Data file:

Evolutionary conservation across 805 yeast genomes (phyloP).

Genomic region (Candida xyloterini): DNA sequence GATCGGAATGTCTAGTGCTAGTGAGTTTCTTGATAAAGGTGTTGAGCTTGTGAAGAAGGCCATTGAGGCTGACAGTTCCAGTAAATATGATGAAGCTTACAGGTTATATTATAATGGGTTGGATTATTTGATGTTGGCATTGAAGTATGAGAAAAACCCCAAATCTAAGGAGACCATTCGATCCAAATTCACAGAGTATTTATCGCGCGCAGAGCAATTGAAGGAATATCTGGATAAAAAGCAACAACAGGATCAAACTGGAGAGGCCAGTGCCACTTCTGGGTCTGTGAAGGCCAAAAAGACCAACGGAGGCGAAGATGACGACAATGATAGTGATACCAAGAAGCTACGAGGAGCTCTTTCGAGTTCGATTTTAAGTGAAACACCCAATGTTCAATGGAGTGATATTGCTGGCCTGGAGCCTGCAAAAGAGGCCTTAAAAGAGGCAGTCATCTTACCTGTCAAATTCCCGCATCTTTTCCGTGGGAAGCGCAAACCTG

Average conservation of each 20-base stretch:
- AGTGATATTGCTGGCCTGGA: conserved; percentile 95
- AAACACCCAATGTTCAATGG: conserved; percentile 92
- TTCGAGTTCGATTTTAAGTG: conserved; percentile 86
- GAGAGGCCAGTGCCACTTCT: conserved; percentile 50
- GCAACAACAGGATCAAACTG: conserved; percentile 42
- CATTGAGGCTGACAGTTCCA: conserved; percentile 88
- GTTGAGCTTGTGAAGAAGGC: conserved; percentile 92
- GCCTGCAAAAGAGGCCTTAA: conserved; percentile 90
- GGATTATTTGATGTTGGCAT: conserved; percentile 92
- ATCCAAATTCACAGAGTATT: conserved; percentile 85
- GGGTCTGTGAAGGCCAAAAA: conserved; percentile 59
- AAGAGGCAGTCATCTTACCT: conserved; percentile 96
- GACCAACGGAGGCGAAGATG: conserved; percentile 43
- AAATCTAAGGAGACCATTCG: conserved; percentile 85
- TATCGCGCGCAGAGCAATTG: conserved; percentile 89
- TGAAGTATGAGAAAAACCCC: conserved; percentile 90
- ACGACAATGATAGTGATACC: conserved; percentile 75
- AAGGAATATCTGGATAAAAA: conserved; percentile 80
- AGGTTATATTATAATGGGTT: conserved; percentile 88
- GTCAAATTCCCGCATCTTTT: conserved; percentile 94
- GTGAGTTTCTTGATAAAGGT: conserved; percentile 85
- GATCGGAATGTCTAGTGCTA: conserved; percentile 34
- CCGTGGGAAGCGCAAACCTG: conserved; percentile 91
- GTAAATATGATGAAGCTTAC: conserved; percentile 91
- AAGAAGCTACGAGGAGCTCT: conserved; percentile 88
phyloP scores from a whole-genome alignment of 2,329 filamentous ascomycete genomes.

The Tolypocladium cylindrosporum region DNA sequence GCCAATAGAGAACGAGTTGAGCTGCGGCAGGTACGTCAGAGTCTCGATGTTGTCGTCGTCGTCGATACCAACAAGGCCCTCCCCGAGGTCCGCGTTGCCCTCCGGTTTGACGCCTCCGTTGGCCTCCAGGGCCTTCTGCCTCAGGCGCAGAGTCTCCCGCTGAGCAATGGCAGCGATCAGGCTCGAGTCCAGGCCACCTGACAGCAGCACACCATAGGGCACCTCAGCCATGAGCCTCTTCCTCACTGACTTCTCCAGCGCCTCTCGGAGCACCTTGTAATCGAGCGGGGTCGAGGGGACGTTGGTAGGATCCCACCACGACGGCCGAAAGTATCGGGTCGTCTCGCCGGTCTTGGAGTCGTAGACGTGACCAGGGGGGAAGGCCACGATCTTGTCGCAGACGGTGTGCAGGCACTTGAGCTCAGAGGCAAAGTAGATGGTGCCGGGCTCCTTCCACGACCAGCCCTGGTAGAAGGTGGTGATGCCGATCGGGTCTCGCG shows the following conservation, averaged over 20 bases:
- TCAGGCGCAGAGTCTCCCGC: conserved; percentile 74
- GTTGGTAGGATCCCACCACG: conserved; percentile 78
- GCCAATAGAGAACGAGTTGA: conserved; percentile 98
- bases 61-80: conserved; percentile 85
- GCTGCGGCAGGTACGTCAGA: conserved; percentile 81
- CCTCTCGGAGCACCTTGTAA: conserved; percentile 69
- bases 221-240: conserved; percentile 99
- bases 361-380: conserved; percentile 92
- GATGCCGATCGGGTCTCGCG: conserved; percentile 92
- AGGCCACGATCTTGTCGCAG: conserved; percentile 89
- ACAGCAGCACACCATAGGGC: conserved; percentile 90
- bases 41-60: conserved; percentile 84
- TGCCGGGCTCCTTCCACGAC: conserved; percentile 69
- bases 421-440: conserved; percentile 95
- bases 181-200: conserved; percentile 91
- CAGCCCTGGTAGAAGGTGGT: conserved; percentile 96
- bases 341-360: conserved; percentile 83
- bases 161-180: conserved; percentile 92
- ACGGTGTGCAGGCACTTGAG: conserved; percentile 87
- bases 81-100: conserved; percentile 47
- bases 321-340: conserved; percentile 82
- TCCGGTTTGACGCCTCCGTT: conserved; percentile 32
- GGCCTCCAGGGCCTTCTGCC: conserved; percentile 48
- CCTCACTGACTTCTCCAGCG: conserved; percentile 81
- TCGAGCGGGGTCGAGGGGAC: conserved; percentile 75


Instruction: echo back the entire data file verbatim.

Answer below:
Evolutionary conservation across 805 yeast genomes (phyloP).

Genomic region (Candida xyloterini): DNA sequence GATCGGAATGTCTAGTGCTAGTGAGTTTCTTGATAAAGGTGTTGAGCTTGTGAAGAAGGCCATTGAGGCTGACAGTTCCAGTAAATATGATGAAGCTTACAGGTTATATTATAATGGGTTGGATTATTTGATGTTGGCATTGAAGTATGAGAAAAACCCCAAATCTAAGGAGACCATTCGATCCAAATTCACAGAGTATTTATCGCGCGCAGAGCAATTGAAGGAATATCTGGATAAAAAGCAACAACAGGATCAAACTGGAGAGGCCAGTGCCACTTCTGGGTCTGTGAAGGCCAAAAAGACCAACGGAGGCGAAGATGACGACAATGATAGTGATACCAAGAAGCTACGAGGAGCTCTTTCGAGTTCGATTTTAAGTGAAACACCCAATGTTCAATGGAGTGATATTGCTGGCCTGGAGCCTGCAAAAGAGGCCTTAAAAGAGGCAGTCATCTTACCTGTCAAATTCCCGCATCTTTTCCGTGGGAAGCGCAAACCTG

Average conservation of each 20-base stretch:
- AGTGATATTGCTGGCCTGGA: conserved; percentile 95
- AAACACCCAATGTTCAATGG: conserved; percentile 92
- TTCGAGTTCGATTTTAAGTG: conserved; percentile 86
- GAGAGGCCAGTGCCACTTCT: conserved; percentile 50
- GCAACAACAGGATCAAACTG: conserved; percentile 42
- CATTGAGGCTGACAGTTCCA: conserved; percentile 88
- GTTGAGCTTGTGAAGAAGGC: conserved; percentile 92
- GCCTGCAAAAGAGGCCTTAA: conserved; percentile 90
- GGATTATTTGATGTTGGCAT: conserved; percentile 92
- ATCCAAATTCACAGAGTATT: conserved; percentile 85
- GGGTCTGTGAAGGCCAAAAA: conserved; percentile 59
- AAGAGGCAGTCATCTTACCT: conserved; percentile 96
- GACCAACGGAGGCGAAGATG: conserved; percentile 43
- AAATCTAAGGAGACCATTCG: conserved; percentile 85
- TATCGCGCGCAGAGCAATTG: conserved; percentile 89
- TGAAGTATGAGAAAAACCCC: conserved; percentile 90
- ACGACAATGATAGTGATACC: conserved; percentile 75
- AAGGAATATCTGGATAAAAA: conserved; percentile 80
- AGGTTATATTATAATGGGTT: conserved; percentile 88
- GTCAAATTCCCGCATCTTTT: conserved; percentile 94
- GTGAGTTTCTTGATAAAGGT: conserved; percentile 85
- GATCGGAATGTCTAGTGCTA: conserved; percentile 34
- CCGTGGGAAGCGCAAACCTG: conserved; percentile 91
- GTAAATATGATGAAGCTTAC: conserved; percentile 91
- AAGAAGCTACGAGGAGCTCT: conserved; percentile 88
phyloP scores from a whole-genome alignment of 2,329 filamentous ascomycete genomes.

The Tolypocladium cylindrosporum region DNA sequence GCCAATAGAGAACGAGTTGAGCTGCGGCAGGTACGTCAGAGTCTCGATGTTGTCGTCGTCGTCGATACCAACAAGGCCCTCCCCGAGGTCCGCGTTGCCCTCCGGTTTGACGCCTCCGTTGGCCTCCAGGGCCTTCTGCCTCAGGCGCAGAGTCTCCCGCTGAGCAATGGCAGCGATCAGGCTCGAGTCCAGGCCACCTGACAGCAGCACACCATAGGGCACCTCAGCCATGAGCCTCTTCCTCACTGACTTCTCCAGCGCCTCTCGGAGCACCTTGTAATCGAGCGGGGTCGAGGGGACGTTGGTAGGATCCCACCACGACGGCCGAAAGTATCGGGTCGTCTCGCCGGTCTTGGAGTCGTAGACGTGACCAGGGGGGAAGGCCACGATCTTGTCGCAGACGGTGTGCAGGCACTTGAGCTCAGAGGCAAAGTAGATGGTGCCGGGCTCCTTCCACGACCAGCCCTGGTAGAAGGTGGTGATGCCGATCGGGTCTCGCG shows the following conservation, averaged over 20 bases:
- TCAGGCGCAGAGTCTCCCGC: conserved; percentile 74
- GTTGGTAGGATCCCACCACG: conserved; percentile 78
- GCCAATAGAGAACGAGTTGA: conserved; percentile 98
- bases 61-80: conserved; percentile 85
- GCTGCGGCAGGTACGTCAGA: conserved; percentile 81
- CCTCTCGGAGCACCTTGTAA: conserved; percentile 69
- bases 221-240: conserved; percentile 99
- bases 361-380: conserved; percentile 92
- GATGCCGATCGGGTCTCGCG: conserved; percentile 92
- AGGCCACGATCTTGTCGCAG: conserved; percentile 89
- ACAGCAGCACACCATAGGGC: conserved; percentile 90
- bases 41-60: conserved; percentile 84
- TGCCGGGCTCCTTCCACGAC: conserved; percentile 69
- bases 421-440: conserved; percentile 95
- bases 181-200: conserved; percentile 91
- CAGCCCTGGTAGAAGGTGGT: conserved; percentile 96
- bases 341-360: conserved; percentile 83
- bases 161-180: conserved; percentile 92
- ACGGTGTGCAGGCACTTGAG: conserved; percentile 87
- bases 81-100: conserved; percentile 47
- bases 321-340: conserved; percentile 82
- TCCGGTTTGACGCCTCCGTT: conserved; percentile 32
- GGCCTCCAGGGCCTTCTGCC: conserved; percentile 48
- CCTCACTGACTTCTCCAGCG: conserved; percentile 81
- TCGAGCGGGGTCGAGGGGAC: conserved; percentile 75